Rep. Ayanna Pressley made headlines last week when she voted against a budget bill — which ultimately passed and which President Trump signed into law — that kept the federal government open but also included increased funding for Immigration and Customs Enforcement and allocated some money for a barrier on the U.S.-Mexico border.

“I have tremendous respect for my colleagues. I’m proud to be a Democrat, and honored to be serving in Congress at a time when the country is at a crossroads,” Pressley said Friday in an interview with Boston Public Radio. “I had to put a marker down early that if we were going to increase funding for ICE or the CBP, then I couldn’t support it. ... I think the best predictor of the future is the past, and these are agencies that have proven themselves to be rogue.”

Pressley added that had she voted for an increase in funding to these agencies, she would have broken the promises she made to her constituents, many of whom, she says, are negatively impacted by President Trump’s immigration agenda.

“The Massachusetts 7th is being impacted by ICE and [Customs and Border Patrol], right here in our communities,” Pressley said. “This is a district that is 53 percent people of color, 40 percent foreign born. ... The impact is not just being felt on the Mexican border and border communities.”

Pressley, however, has also described herself as a pragmatist, and she said she doesn’t begrudge her colleagues who voted in favor of the compromise bill. She said she would not “play out scenarios” in how she would have voted if the passage of a spending bill had rested on her lone vote.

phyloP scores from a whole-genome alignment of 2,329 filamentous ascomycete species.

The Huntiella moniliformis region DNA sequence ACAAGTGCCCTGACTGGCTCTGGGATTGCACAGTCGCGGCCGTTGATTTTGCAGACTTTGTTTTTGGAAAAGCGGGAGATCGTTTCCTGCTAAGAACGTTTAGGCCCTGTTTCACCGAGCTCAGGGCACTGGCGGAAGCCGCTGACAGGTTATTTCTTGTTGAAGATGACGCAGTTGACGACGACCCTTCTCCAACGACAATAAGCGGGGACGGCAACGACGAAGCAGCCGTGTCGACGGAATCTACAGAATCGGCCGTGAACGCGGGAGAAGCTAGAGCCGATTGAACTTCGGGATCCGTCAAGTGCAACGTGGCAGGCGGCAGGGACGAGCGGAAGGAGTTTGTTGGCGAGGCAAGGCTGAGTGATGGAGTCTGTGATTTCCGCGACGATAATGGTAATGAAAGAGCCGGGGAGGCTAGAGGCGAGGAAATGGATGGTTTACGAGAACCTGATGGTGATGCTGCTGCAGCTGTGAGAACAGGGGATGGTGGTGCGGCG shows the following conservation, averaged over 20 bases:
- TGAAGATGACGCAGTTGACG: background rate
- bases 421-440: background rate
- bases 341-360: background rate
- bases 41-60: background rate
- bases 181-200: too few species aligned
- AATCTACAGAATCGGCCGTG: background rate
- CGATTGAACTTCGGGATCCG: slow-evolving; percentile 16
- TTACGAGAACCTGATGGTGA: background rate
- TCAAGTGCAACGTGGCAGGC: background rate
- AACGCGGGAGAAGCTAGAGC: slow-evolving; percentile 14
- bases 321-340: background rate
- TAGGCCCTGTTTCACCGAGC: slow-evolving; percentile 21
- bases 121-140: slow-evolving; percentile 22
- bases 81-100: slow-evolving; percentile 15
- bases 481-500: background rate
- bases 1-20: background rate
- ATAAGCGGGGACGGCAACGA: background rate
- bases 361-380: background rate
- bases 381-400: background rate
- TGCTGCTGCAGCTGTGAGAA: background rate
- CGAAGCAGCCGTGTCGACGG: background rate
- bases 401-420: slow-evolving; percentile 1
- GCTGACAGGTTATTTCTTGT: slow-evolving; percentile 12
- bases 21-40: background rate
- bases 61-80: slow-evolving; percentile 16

Now that the bill has passed, Pressley says that she is focused on doing everything within her power to challenge Trump’s declaration of a national emergency to build a border wall.

“We’re going to leverage every legislative tool and legal avenue available to us to obstruct this declaration of what we consider to be a fake emergency,” Pressley said. “It is a complete overreach and abuse of authority, and I think it’s a diversionary tactic from the real emergency. I sit on financial services and oversight. We held the first hearing on homelessness — that is a national emergency.”

Also on her agenda, Pressley says, is working to bring down prescription drug pricing — a goal she she shares with the president — and working with her fellow freshman colleague Rep. Alexandria Ocasio-Cortez to make the Green New Deal a reality.

“It’s setting the marker with the Green New Deal, this will initiate tons of legislation that will allow us to actualize those broader aspirational goals,” she said.

Partisan gridlock and growing political partisanship might not make for the most welcoming atmosphere in Washington, but Pressley says that she’s excited and optimistic for the freshman class of the 116th Congress. She compared them to the “Watergate Babies,” the freshman class of lawmakers who came into Congress following the Watergate scandal, on a platform of rooting out corruption.

Pressley — who said in September she would “do whatever we can” to impeach the president — said she still believes Trump has committed impeachable offenses, but she wants to wait to see Robert Mueller's report before moving forward with impeachment proceedings.

“As I’ve said, impeachment has always been on the table and should be on the table,” Pressley said. “The occupant of the White House ... has lost all moral authority and the high ground, and certainly it appears there could be evidence of obstruction of justice and other things, but I can’t substantiate until I see this report.”

As a member of the House Oversight Committee, Pressley will join other lawmakers to question Trump’s former lawyer Michael Cohen when he testifies in front of the committee next week.